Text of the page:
I’m not a fan of the grisly or the gruesome in literature, so I was surprised at how many books I’ve enjoyed that fit into this week’s Top Ten Tuesday category. I had narrow my list down to ten, in fact! What these books have in common is that they are not about gratuitous thrills or violence — they have some of the best development of character, setting and atmosphere out there. Exploring what’s on the edge of our human experience, letting in elements of the unexpected and dangerous, can lead to some very interesting fiction, it seems. I’m looking forward to revisiting some of these during Witch Week — will you be joining us?
Jennifer, Hecate, Macbeth, William McKinley and Me, Elizabeth by E.L. Konigsburg
When I reread this childhood favorite not so long ago I was newly impressed by its subtly subversive message.
The Graveyard Book by Neil Gaiman
Out of our childish fascination with ghosts and graveyards, Gaiman weaves a magical tale of love, belonging, and connection.
A Drowned Maiden’s Hair by Laura Amy Schlitz
I loved this debut novel (subtitled A Melodrama) about spiritualism and deception in early 20th century New England.
Fire and Hemlock by Diana Wynne Jones
Probably my very favorite Halloween book, and one of my favorite books of all time. From last year’s Witch Week, this guest post by Ana of Things Mean a Lot helps explain what it means to one of its many fans.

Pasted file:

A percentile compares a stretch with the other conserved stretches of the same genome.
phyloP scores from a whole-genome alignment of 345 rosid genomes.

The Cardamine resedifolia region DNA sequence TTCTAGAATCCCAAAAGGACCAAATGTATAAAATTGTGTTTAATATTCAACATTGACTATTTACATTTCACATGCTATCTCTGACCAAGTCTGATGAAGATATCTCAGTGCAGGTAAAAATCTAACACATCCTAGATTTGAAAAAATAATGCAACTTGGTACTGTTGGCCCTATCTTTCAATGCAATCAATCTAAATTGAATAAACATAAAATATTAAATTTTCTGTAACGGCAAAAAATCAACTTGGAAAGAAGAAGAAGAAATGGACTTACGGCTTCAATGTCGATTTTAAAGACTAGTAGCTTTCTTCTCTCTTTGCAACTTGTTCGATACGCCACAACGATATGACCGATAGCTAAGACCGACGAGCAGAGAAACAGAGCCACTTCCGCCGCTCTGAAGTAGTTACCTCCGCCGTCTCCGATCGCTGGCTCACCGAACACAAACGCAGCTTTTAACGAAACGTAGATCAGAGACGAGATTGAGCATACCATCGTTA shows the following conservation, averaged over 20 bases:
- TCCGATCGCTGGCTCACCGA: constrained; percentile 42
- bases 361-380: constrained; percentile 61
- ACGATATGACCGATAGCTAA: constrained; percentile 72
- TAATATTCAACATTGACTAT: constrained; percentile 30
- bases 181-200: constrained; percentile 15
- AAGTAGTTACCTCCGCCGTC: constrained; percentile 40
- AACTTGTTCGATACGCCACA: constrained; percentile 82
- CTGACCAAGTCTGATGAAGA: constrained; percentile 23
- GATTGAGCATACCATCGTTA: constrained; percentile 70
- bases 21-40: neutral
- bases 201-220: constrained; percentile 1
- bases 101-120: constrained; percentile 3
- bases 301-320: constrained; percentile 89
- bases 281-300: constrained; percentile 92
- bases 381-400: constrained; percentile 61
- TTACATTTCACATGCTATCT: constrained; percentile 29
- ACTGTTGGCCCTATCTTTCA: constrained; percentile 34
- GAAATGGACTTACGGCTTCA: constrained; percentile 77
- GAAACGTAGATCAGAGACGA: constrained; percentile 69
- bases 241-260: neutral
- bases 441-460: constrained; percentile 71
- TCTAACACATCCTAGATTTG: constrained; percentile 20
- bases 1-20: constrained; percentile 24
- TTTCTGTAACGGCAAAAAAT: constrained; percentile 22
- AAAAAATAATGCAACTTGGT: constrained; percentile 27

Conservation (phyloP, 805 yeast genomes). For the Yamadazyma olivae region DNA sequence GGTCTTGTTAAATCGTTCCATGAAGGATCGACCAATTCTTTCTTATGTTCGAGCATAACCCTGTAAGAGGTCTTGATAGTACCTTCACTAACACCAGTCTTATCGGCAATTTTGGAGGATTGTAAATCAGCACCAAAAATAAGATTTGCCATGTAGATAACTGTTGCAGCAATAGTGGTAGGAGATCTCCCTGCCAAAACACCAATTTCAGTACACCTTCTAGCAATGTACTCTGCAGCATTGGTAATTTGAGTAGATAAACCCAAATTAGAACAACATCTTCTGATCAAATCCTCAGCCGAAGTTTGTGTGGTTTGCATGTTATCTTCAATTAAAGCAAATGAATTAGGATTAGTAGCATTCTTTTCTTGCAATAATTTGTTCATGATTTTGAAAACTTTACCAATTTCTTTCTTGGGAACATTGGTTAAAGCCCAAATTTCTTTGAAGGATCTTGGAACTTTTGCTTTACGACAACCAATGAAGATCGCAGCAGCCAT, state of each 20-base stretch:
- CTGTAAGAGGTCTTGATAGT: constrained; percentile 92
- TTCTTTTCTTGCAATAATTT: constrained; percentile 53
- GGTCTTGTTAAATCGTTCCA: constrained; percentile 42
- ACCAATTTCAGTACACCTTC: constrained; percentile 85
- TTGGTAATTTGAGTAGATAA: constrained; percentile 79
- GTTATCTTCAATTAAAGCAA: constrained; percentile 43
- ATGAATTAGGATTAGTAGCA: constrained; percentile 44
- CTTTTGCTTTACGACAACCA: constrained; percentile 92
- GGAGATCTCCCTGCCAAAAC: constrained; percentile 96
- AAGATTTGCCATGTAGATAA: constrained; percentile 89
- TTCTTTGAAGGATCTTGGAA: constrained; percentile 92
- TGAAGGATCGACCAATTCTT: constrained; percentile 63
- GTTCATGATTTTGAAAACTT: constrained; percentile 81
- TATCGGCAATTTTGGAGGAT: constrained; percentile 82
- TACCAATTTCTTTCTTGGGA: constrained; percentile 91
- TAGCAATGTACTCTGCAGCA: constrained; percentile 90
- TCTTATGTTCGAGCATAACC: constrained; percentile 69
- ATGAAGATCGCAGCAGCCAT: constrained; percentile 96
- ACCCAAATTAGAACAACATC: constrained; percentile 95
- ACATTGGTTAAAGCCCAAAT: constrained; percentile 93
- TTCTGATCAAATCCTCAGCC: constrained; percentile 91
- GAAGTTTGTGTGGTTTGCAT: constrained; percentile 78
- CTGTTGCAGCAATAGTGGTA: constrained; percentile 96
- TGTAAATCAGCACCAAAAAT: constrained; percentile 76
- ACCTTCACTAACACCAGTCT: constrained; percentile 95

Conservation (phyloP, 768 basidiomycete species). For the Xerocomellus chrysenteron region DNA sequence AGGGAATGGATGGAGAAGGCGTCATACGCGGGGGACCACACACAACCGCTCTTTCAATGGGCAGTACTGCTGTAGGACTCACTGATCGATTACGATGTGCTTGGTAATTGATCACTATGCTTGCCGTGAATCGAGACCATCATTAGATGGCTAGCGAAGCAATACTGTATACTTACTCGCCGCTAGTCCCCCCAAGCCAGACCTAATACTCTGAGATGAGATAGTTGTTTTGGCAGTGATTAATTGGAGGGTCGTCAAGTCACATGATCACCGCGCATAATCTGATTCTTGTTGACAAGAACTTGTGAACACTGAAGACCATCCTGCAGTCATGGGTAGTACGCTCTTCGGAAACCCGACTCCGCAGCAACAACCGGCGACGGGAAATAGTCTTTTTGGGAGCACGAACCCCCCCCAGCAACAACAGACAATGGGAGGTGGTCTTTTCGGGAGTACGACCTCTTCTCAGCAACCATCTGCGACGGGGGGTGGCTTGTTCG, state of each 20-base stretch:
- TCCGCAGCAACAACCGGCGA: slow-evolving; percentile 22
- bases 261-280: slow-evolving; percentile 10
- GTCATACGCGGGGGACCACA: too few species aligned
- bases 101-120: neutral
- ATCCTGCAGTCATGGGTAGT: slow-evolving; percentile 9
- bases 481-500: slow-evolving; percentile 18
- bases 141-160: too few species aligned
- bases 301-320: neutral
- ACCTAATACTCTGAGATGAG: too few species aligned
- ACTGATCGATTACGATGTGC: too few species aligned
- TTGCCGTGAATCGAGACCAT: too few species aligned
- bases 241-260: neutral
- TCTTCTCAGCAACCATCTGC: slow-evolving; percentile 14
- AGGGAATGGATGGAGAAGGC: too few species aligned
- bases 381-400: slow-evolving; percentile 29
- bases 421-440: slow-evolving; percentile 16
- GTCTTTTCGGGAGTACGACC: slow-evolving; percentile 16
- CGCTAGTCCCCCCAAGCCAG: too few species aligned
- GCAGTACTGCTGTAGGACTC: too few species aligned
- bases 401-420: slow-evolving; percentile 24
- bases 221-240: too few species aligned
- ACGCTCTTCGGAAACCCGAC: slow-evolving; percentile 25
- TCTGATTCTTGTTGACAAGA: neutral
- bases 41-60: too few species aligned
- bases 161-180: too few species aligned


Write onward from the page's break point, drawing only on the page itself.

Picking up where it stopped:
We Have Always Lived in the Castle by Shirley Jackson
I discovered this deliciously creepy tale of a reclusive family back in high school, when I perhaps tended to identify a little too closely with the protagonist. Don’t worry, I’ve gotten over that now…I think.
A Fine and Private Place by Peter S. Beagle
A love story beyond the grave? Peter S. Beagle can make us believe it’s possible.
All Hallows Eve by Charles Williams
Another variation on the love-after-death theme, with Williams’s strange and mystical touch.
World of Wonders by Robertson Davies
This story of how a neglected small-town Canadian boy becomes a world-famous wizard is truly mesmerizing.
Lolly Willowes by Sylvia Townsend Warner
Warner’s tale of an ageing English spinster who becomes a witch is a sly modern fable that’s become an underground classic.
Tam Lin by Pamela Dean
I had to put in a plug for the book I’ll be blogging about on Halloween! Come back here on October 31 for a tour of the real sites behind “Blackstock College,” Dean’s setting for a modern retelling of the sixteenth century ballad.